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Solar industry stands firm that REFIT is best way forward

Solar industry stands firm that REFIT is best way forward

June 15, 2011 – Based on reports that the hotly contested price-based competitive bid procurement process is about to be implemented, the South African Photovoltaic Industry Association (SAPVIA) stands firm in its view that the REFIT scheme based on fixed feed-in tariffs for electricity generated by renewables is the most suited option to kick start South Africa’s renewable energy industry which is still in its infancy.

While the renewable energy industry is eager for the procurement process to kick off, the critical question is which mechanism will be used to procure energy and give effect to the significant investments already made by the industry – a bidding process based on an open price bid or a REFIT system based on a fixed tariff. Further if REFIT is used, will the 2009 rates or the revised 2011 rates apply?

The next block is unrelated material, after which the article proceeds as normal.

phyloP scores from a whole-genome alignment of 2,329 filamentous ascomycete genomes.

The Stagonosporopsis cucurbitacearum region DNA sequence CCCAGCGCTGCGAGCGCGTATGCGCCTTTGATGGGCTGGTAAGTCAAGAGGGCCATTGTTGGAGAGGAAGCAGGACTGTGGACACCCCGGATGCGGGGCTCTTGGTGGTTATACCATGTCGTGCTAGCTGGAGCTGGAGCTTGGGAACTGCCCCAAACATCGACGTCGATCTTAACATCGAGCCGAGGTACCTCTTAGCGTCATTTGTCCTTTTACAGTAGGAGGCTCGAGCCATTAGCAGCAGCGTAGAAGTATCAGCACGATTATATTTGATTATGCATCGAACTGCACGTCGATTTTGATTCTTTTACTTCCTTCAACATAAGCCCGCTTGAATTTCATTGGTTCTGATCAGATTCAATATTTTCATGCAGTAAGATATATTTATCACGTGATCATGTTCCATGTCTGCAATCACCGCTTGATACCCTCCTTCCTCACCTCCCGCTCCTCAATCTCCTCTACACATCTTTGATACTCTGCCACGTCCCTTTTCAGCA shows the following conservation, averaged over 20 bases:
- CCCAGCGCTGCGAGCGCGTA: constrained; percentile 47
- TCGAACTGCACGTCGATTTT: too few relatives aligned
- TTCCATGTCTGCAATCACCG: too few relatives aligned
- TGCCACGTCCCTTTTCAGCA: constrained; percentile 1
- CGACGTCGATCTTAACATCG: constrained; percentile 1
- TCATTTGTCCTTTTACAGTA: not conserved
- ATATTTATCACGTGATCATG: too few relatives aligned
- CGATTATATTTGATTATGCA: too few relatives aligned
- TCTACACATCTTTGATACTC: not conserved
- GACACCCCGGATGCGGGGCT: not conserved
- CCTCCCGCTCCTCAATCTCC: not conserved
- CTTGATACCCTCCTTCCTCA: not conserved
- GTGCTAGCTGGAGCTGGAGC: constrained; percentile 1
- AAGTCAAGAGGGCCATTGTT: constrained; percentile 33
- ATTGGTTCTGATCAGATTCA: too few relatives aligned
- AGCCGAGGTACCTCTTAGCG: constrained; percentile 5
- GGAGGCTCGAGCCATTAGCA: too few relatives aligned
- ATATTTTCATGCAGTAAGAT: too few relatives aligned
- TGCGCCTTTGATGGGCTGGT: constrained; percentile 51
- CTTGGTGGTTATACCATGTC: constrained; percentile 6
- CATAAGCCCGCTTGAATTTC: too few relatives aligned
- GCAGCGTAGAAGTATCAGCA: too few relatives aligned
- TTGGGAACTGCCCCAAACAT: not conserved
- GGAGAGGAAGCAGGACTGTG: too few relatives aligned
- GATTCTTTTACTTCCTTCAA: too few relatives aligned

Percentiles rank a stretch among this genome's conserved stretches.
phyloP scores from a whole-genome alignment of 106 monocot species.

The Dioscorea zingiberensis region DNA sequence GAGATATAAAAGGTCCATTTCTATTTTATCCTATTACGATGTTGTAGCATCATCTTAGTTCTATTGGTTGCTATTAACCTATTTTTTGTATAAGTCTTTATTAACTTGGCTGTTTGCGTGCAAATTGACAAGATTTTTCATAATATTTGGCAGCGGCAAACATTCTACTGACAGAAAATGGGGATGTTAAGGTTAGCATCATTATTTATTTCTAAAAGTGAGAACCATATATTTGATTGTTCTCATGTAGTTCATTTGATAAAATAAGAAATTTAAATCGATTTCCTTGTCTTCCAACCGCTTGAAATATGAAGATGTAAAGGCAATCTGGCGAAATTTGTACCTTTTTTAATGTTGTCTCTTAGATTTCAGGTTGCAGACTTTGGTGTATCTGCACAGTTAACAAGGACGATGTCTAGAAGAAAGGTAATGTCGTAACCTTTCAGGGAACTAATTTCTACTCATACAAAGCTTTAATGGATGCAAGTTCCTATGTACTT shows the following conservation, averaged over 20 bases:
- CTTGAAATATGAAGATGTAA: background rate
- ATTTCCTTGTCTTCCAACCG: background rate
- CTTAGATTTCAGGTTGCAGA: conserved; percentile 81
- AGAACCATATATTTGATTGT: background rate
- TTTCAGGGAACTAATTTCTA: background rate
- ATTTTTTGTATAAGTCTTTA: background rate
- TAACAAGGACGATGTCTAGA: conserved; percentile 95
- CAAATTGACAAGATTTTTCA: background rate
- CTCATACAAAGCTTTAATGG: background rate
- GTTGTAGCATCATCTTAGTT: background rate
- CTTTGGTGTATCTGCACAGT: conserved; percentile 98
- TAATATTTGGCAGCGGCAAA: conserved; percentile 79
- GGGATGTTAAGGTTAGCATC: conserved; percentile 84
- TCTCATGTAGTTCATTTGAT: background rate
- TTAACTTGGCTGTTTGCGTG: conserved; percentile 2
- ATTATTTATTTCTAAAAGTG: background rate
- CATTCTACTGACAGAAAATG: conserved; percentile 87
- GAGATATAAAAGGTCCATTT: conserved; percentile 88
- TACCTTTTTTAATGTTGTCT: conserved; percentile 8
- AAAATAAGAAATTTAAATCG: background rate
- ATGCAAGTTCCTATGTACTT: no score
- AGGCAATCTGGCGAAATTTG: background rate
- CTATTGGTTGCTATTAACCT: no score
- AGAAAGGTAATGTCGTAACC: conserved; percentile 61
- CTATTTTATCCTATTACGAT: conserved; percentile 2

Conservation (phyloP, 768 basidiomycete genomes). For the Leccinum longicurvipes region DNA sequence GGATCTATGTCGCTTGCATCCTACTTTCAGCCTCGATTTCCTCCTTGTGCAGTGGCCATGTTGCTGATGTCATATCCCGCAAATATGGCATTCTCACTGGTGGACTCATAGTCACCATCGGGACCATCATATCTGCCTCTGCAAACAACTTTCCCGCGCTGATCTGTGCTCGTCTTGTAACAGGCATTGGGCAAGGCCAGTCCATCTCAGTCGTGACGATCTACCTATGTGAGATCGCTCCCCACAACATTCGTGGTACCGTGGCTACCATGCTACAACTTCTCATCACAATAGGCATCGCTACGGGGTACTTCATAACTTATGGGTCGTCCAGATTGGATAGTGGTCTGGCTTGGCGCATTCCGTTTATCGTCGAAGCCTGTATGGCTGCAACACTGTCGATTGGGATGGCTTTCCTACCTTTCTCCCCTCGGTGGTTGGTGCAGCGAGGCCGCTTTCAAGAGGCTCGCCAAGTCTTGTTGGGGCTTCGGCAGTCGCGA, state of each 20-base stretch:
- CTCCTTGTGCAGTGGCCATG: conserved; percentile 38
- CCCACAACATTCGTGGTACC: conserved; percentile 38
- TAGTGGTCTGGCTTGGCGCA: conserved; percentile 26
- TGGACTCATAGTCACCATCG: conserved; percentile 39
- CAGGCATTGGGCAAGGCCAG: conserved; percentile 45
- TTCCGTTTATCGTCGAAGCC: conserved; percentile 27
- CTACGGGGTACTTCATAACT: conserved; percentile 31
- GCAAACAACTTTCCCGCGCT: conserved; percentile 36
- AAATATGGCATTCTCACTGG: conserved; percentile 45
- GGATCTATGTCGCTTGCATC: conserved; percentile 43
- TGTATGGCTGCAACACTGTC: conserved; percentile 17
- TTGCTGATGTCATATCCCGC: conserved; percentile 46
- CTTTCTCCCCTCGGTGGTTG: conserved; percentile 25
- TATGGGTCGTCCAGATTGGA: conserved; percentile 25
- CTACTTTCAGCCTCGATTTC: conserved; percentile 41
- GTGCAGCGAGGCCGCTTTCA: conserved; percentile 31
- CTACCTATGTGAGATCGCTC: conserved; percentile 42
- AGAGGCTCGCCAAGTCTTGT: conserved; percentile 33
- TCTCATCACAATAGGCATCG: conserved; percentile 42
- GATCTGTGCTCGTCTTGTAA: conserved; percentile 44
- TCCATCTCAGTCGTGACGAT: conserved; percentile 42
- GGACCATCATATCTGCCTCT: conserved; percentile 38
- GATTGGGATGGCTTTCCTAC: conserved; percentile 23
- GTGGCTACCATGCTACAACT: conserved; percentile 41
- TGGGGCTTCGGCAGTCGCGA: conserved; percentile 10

Investors require a clear, consistent regulatory environment and require fixed price signals, or price certainty, in order to make the large scale investments that are needed to address South Africa’s infrastructure and energy development goals. Increasing the uncertainty in the process increases the risk to investors and subsequently the expected returns. This is a view echoed by other representative industry bodies such as SAWEA and SASTELA, as contained in a joint press release issued on the 11th of April this year in response to the meetings the associations had held with government.

For South Africa, the cost of too little energy is significantly greater than the cost of temporarily subsidizing renewable energy, especially as there are negligible external costs associated with it compared to its alternatives.

Dr. Chris Haw, Chairperson of SAPVIA, stated that SAPVIA firmly believes that a REFIT process, if properly implemented, is the best way to create a platform for a long-term and sustainable industry that is cost-competitive.